What was it about a little girl’s screams that awakened the fight in her? It was the only time her own daydreams didn’t block out the commotion going on down the street. Wanda blew a breath, her knees bent as she lay face-up on the cot and tapped her feet on the floor. No box springs. No bed rails. No headboard. Just a twin-sized bed in the middle of the floor. In the corner of the room, black garbage bags filled with her clothing fell clumsily, one on top of the other. And the fan blew hot air in from the window along with the sounds of arguing. But Wanda didn’t hear a thing. Something was always going on in this house. It was why she’d mastered the art of tuning everything out. She didn’t hear the noise unless she wanted to hear it. Miss Cassaundra called it creepy and got tired of calling her more than once. Wanda smiled despite herself. Miss Cassaundra was the woman she mostly wanted to tune out. Nonetheless, she didn’t hear the noise flying into her window from whomever it was, doing whatever it was outside. Even when she stood up from her cot on the floor to stand by the open window, her arms folded, she heard nothing until the screams wafted through the openings of the fan and into her ears.

“Come on here, girl,” said the voice.

Wanda lifted the window up higher and grabbed the handle on the white boxed-sized fan, lowering it to the floor. She took its place, sitting inside the crook of the windowsill, watching Anna Mae pull and yank her daughter's arm, propelling her to walk faster. The girl’s tiny feet kicked up dust on the New Orleans road.

Every country town was the same. Acreage of land separated houses and trailers, the gas station or corner store, not seen for miles. It was too far to walk, though many did. Too many non-working cars parked too close together as children played in the middle of the road, running when the cars came. Either they ran to the side of the road, thick with trees and grassland, or onto the other side where the family trailers sat on cinderblocks. Horns honked as voices laughed and a relative scolded them.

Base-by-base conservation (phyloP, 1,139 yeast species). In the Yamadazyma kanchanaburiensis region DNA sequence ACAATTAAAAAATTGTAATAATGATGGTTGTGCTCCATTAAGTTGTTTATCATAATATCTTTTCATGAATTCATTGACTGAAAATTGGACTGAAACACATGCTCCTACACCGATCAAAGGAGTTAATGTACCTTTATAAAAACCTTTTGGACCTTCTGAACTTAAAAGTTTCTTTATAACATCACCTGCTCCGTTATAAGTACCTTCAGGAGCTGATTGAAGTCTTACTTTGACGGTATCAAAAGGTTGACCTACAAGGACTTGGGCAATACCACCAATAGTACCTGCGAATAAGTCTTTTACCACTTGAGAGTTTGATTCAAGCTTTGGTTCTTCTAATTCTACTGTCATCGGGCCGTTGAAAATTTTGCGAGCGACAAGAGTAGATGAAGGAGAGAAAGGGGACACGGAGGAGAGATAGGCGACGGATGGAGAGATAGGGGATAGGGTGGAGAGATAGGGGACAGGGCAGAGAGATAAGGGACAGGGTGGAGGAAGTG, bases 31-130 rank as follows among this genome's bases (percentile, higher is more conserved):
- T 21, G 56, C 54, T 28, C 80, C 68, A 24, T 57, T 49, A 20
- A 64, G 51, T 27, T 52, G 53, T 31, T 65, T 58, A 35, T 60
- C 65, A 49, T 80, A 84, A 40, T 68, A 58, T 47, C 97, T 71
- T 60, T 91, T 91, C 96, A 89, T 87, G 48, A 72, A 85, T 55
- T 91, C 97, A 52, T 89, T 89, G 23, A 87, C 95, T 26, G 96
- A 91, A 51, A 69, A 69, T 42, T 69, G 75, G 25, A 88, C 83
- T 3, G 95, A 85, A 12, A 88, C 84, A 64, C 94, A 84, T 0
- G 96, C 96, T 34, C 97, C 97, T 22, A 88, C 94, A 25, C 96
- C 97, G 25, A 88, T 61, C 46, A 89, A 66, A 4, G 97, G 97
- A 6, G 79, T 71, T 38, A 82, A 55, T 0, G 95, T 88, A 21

“Get ya’ll lil asses out the street.”

Most likely, an uncle or cousin. Everyone either knew one another or was related in some way. Most of the families survived off the money they got for the land their trailers sat on. The oil companies profited off the ignorance of the poor. Ten thousand dollars a year sounded like a lot of money to people who have never had anything. That combined with Food Stamps and welfare could make some hood rich. Meanwhile, the oil companies raked in millions off the land as it sucked out all its nutrients and fed its owners pennies. St. Bernard Parish was no different. The first, third, and fifteenth of the month—because Miss Cassaundra got three checks—were like holidays. Fights were common, and everyone’s business was in the street—literally.

“And don’t come back,” yelled the man to the woman’s back. Anna Mae spun around, causing the girl to feel dizzy and fall at the sudden change of pace.

“You think I need this? I don’t need you or ya raggedly….”

“Eh, watch yo mouth, girl!” yelled the man as Anna brushed the dirt off her daughter’s clothing, talking as she did so.

“Don’t you dare. Okay? Don’t you dare.”

“You heard what I said.”

“So what? She ain’t yours, no how. Come on here, girl,” she said, grabbing the girl’s hand again.

“Damn,” whispered Wanda under her breath, fanning herself with her hand. It’s gonna be some good gossip about this later.

The man stood back as if someone had thrown something heavy his way and it landed in the center of his chest like a gust of wind so strong it almost knocked him down. His lips turned up and his head tilted before he turned to walk away.